A DECISION to build protective rings of steel around our bigwig politicians throws up more questions than answers.
Following a Garda Risk Assessment that, we are told, revealed threats to senior politicians, allegedly from the far left and far right, it was decided to provide 24-hour armed security.
This means that, along with colleagues who are already minded and mothered, Health Minister Stephen Donnelly, Finance’s Paschal Donohue and Public Expenditure Chief Michael McGrath will now have armed bodyguards.
Politicians’ State cars will also be driven by armed detectives.
And, wait for it, according to sources, the babysitters will not be randomly selected from the Garda Force.
They will be ‘hand-picked’.
The move has to be a sad and sorry one for our country.
It has to mean that politicians have expressed that they believe they are living in fear of an electorate that gave them their jobs.
Imagine if our politicians were really important people?
Or if they genuinely feared that the Jesse James Gang or Al Capone and his mob would appear around some dark corner with all guns blazing.
POLITICIANS IN TANKS
Then, politicians would surely ask to be carted around in South Korean Black Panther tanks, acknowledged as the best tanks in the world, with the politicians huddled inside, wrapped in bullet-proof garb.
We do not wish to make light of a move that may get the thumbs up in some quarters but will be sniggered at in other areas.
Honestly, we don’t!
We acknowledge that in controversial times, politicians and indeed many others may be at the mercy of angry people.
Of course they will get hassle.
Don’t all of us.
Proof of a worrying pudding is that Tanáiste Leo Varadkar had a milkshake thrown at him while out on public duty.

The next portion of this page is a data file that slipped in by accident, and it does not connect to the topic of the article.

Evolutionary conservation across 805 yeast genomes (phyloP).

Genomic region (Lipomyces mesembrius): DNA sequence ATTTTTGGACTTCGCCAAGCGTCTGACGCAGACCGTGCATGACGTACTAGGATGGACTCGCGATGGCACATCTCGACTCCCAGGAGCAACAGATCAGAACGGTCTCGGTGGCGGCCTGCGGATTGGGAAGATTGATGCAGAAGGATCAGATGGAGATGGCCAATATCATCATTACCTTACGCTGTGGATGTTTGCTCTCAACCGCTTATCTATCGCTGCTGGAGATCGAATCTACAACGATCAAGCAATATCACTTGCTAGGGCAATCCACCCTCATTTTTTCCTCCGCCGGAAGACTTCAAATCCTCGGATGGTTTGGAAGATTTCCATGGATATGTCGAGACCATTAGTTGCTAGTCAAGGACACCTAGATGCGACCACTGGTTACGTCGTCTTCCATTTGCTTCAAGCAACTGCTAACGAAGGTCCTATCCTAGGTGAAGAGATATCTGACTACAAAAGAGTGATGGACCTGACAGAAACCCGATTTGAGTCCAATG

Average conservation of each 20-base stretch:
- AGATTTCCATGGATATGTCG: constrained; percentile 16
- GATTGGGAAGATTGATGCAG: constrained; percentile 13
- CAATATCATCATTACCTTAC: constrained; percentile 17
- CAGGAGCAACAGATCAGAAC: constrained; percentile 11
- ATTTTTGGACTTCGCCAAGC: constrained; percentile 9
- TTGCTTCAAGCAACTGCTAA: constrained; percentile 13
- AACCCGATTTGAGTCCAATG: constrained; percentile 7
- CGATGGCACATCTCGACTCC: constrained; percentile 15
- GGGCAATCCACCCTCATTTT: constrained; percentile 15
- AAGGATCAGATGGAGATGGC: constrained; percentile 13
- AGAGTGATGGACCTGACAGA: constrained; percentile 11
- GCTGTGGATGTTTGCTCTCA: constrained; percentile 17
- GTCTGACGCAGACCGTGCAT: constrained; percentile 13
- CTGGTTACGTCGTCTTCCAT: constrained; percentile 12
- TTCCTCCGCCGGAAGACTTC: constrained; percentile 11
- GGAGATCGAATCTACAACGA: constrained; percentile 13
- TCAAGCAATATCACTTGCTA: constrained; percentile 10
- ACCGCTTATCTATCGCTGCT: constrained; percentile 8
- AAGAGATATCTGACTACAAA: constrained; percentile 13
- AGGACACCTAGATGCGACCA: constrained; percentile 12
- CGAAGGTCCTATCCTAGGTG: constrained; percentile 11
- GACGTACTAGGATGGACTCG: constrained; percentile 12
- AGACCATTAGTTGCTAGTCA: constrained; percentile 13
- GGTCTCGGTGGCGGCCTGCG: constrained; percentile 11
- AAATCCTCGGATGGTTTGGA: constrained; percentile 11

Sure any armed guards and drivers would have to call on reinforcements to catch whatever fart disposed the dregs of a milk drink onto his Armani.
Varadkar, incidentally, along with Taoiseach Micheál Martin, Justice Minister Helen McEntee and Foreign Minister Simon Coveney have for some time been wrapped in cotton wool.
Also well-guarded are President Michael D, the Chief Justice and Director of Public Prosecutions.
Fair play to whoever is paying the bill for protecting all of our special ones.
That’s us, the taxpayers, by the way.
FIGHTING CRIME WITH BATONS
The irony is that a majority of Gardai who are not armed are supposed to fight crime with a baton and spray.
It reminds of the slogan that has been so oft repeated following Golfgate and the other breach of Covid restrictions by Department of Foreign Affairs personnel in Iveagh House.
‘We are all in this together’.
And no doubt, we may be reminded too that we are all equal, but of course we know that or, are supposed to accept that some of us are more equal than others.
It was Varakrar who uttered the damning words: ‘There’s no way I will sign a blank cheque for elderly people who want extra heat in their homes.’
He was speaking as our country was gripped by a spell of ice, snow and plummeting temperatures.
The inference has to be that it is alright for the elderly to perish of hypothermia in their own homes but it is not okay for a senior politician to risk his or her skin from a flying milkshake or perhaps a misplaced banana skin.
‘We are all in this together’.
When the heat is on, politicians get their pound of flesh.
But when bitter cold strikes aged and ill pensioners, our loved ones get a cold response and any hope of extra heat goes out the window.
A question that politicians may just ask themselves: Why do some dislike us so much that they would contemplate harming us?
Some pondering to be done by our elected ones perhaps.